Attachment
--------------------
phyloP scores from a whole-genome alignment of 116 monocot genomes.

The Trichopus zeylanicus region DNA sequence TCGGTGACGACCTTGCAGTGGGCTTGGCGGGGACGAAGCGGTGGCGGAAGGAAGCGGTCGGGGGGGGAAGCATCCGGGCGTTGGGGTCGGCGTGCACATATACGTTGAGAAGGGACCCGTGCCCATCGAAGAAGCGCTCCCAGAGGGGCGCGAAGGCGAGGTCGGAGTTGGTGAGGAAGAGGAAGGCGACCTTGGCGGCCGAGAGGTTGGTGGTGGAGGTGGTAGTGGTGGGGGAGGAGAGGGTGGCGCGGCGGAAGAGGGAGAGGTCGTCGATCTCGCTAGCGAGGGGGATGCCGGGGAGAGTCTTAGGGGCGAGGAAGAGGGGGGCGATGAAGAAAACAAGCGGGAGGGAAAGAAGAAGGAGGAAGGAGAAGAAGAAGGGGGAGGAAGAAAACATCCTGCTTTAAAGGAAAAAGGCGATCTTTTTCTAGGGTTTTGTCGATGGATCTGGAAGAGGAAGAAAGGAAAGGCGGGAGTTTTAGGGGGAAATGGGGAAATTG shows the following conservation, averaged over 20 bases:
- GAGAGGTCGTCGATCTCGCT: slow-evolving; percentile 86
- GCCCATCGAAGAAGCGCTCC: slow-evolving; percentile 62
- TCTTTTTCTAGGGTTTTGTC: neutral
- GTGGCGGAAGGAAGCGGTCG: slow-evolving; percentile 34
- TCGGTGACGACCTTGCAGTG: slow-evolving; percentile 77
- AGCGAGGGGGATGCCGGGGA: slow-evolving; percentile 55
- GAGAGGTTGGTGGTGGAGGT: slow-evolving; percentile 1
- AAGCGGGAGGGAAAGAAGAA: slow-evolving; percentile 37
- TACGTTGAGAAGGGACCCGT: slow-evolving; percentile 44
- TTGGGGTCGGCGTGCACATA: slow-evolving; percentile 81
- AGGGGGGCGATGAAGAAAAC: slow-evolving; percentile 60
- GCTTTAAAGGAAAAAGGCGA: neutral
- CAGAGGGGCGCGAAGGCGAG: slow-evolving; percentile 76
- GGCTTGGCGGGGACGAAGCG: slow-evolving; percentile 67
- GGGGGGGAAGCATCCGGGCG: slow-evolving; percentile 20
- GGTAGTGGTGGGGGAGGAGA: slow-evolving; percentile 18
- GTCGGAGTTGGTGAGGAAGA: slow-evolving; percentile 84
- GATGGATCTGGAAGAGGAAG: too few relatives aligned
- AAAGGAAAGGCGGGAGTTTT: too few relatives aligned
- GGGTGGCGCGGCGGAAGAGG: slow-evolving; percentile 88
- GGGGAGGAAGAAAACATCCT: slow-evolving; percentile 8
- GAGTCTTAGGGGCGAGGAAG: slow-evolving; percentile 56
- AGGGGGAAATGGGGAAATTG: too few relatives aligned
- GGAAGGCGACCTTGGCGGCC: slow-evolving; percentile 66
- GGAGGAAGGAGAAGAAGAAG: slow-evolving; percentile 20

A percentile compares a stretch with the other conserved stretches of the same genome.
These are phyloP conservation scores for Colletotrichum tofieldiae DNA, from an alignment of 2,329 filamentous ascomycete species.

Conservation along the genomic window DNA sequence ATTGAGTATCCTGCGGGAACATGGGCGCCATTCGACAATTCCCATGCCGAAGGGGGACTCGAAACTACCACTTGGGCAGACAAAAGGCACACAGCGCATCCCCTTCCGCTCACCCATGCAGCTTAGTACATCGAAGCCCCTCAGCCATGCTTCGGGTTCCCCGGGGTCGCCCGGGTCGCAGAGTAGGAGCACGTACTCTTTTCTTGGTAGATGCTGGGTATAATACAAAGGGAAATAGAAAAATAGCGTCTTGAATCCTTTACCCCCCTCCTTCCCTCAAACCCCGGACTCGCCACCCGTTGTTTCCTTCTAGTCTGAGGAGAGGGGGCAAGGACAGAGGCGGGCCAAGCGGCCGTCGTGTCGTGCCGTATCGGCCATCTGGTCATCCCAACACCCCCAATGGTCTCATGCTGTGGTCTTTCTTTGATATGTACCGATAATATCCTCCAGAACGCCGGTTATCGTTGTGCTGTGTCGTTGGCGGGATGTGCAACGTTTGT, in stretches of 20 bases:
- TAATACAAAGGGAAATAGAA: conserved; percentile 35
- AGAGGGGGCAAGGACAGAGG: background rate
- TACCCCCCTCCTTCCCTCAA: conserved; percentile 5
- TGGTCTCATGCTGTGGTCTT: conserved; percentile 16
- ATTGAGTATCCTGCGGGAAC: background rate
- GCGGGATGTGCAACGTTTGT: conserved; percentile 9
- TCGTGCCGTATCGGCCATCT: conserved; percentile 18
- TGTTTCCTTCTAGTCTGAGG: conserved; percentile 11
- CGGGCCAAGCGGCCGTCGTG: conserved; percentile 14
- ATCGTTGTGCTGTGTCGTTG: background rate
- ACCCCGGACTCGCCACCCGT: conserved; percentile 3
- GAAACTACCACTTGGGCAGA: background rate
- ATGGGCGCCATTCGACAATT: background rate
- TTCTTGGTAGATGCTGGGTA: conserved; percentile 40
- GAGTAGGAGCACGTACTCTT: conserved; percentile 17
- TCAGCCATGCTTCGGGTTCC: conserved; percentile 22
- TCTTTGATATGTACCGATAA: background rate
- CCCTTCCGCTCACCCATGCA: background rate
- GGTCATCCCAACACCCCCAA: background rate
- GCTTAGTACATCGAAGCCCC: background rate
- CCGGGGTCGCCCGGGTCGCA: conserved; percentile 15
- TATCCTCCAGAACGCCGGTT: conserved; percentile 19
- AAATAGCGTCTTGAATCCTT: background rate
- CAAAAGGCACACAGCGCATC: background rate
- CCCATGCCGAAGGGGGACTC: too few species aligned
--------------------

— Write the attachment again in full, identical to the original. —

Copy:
phyloP scores from a whole-genome alignment of 116 monocot genomes.

The Trichopus zeylanicus region DNA sequence TCGGTGACGACCTTGCAGTGGGCTTGGCGGGGACGAAGCGGTGGCGGAAGGAAGCGGTCGGGGGGGGAAGCATCCGGGCGTTGGGGTCGGCGTGCACATATACGTTGAGAAGGGACCCGTGCCCATCGAAGAAGCGCTCCCAGAGGGGCGCGAAGGCGAGGTCGGAGTTGGTGAGGAAGAGGAAGGCGACCTTGGCGGCCGAGAGGTTGGTGGTGGAGGTGGTAGTGGTGGGGGAGGAGAGGGTGGCGCGGCGGAAGAGGGAGAGGTCGTCGATCTCGCTAGCGAGGGGGATGCCGGGGAGAGTCTTAGGGGCGAGGAAGAGGGGGGCGATGAAGAAAACAAGCGGGAGGGAAAGAAGAAGGAGGAAGGAGAAGAAGAAGGGGGAGGAAGAAAACATCCTGCTTTAAAGGAAAAAGGCGATCTTTTTCTAGGGTTTTGTCGATGGATCTGGAAGAGGAAGAAAGGAAAGGCGGGAGTTTTAGGGGGAAATGGGGAAATTG shows the following conservation, averaged over 20 bases:
- GAGAGGTCGTCGATCTCGCT: slow-evolving; percentile 86
- GCCCATCGAAGAAGCGCTCC: slow-evolving; percentile 62
- TCTTTTTCTAGGGTTTTGTC: neutral
- GTGGCGGAAGGAAGCGGTCG: slow-evolving; percentile 34
- TCGGTGACGACCTTGCAGTG: slow-evolving; percentile 77
- AGCGAGGGGGATGCCGGGGA: slow-evolving; percentile 55
- GAGAGGTTGGTGGTGGAGGT: slow-evolving; percentile 1
- AAGCGGGAGGGAAAGAAGAA: slow-evolving; percentile 37
- TACGTTGAGAAGGGACCCGT: slow-evolving; percentile 44
- TTGGGGTCGGCGTGCACATA: slow-evolving; percentile 81
- AGGGGGGCGATGAAGAAAAC: slow-evolving; percentile 60
- GCTTTAAAGGAAAAAGGCGA: neutral
- CAGAGGGGCGCGAAGGCGAG: slow-evolving; percentile 76
- GGCTTGGCGGGGACGAAGCG: slow-evolving; percentile 67
- GGGGGGGAAGCATCCGGGCG: slow-evolving; percentile 20
- GGTAGTGGTGGGGGAGGAGA: slow-evolving; percentile 18
- GTCGGAGTTGGTGAGGAAGA: slow-evolving; percentile 84
- GATGGATCTGGAAGAGGAAG: too few relatives aligned
- AAAGGAAAGGCGGGAGTTTT: too few relatives aligned
- GGGTGGCGCGGCGGAAGAGG: slow-evolving; percentile 88
- GGGGAGGAAGAAAACATCCT: slow-evolving; percentile 8
- GAGTCTTAGGGGCGAGGAAG: slow-evolving; percentile 56
- AGGGGGAAATGGGGAAATTG: too few relatives aligned
- GGAAGGCGACCTTGGCGGCC: slow-evolving; percentile 66
- GGAGGAAGGAGAAGAAGAAG: slow-evolving; percentile 20

A percentile compares a stretch with the other conserved stretches of the same genome.
These are phyloP conservation scores for Colletotrichum tofieldiae DNA, from an alignment of 2,329 filamentous ascomycete species.

Conservation along the genomic window DNA sequence ATTGAGTATCCTGCGGGAACATGGGCGCCATTCGACAATTCCCATGCCGAAGGGGGACTCGAAACTACCACTTGGGCAGACAAAAGGCACACAGCGCATCCCCTTCCGCTCACCCATGCAGCTTAGTACATCGAAGCCCCTCAGCCATGCTTCGGGTTCCCCGGGGTCGCCCGGGTCGCAGAGTAGGAGCACGTACTCTTTTCTTGGTAGATGCTGGGTATAATACAAAGGGAAATAGAAAAATAGCGTCTTGAATCCTTTACCCCCCTCCTTCCCTCAAACCCCGGACTCGCCACCCGTTGTTTCCTTCTAGTCTGAGGAGAGGGGGCAAGGACAGAGGCGGGCCAAGCGGCCGTCGTGTCGTGCCGTATCGGCCATCTGGTCATCCCAACACCCCCAATGGTCTCATGCTGTGGTCTTTCTTTGATATGTACCGATAATATCCTCCAGAACGCCGGTTATCGTTGTGCTGTGTCGTTGGCGGGATGTGCAACGTTTGT, in stretches of 20 bases:
- TAATACAAAGGGAAATAGAA: conserved; percentile 35
- AGAGGGGGCAAGGACAGAGG: background rate
- TACCCCCCTCCTTCCCTCAA: conserved; percentile 5
- TGGTCTCATGCTGTGGTCTT: conserved; percentile 16
- ATTGAGTATCCTGCGGGAAC: background rate
- GCGGGATGTGCAACGTTTGT: conserved; percentile 9
- TCGTGCCGTATCGGCCATCT: conserved; percentile 18
- TGTTTCCTTCTAGTCTGAGG: conserved; percentile 11
- CGGGCCAAGCGGCCGTCGTG: conserved; percentile 14
- ATCGTTGTGCTGTGTCGTTG: background rate
- ACCCCGGACTCGCCACCCGT: conserved; percentile 3
- GAAACTACCACTTGGGCAGA: background rate
- ATGGGCGCCATTCGACAATT: background rate
- TTCTTGGTAGATGCTGGGTA: conserved; percentile 40
- GAGTAGGAGCACGTACTCTT: conserved; percentile 17
- TCAGCCATGCTTCGGGTTCC: conserved; percentile 22
- TCTTTGATATGTACCGATAA: background rate
- CCCTTCCGCTCACCCATGCA: background rate
- GGTCATCCCAACACCCCCAA: background rate
- GCTTAGTACATCGAAGCCCC: background rate
- CCGGGGTCGCCCGGGTCGCA: conserved; percentile 15
- TATCCTCCAGAACGCCGGTT: conserved; percentile 19
- AAATAGCGTCTTGAATCCTT: background rate
- CAAAAGGCACACAGCGCATC: background rate
- CCCATGCCGAAGGGGGACTC: too few species aligned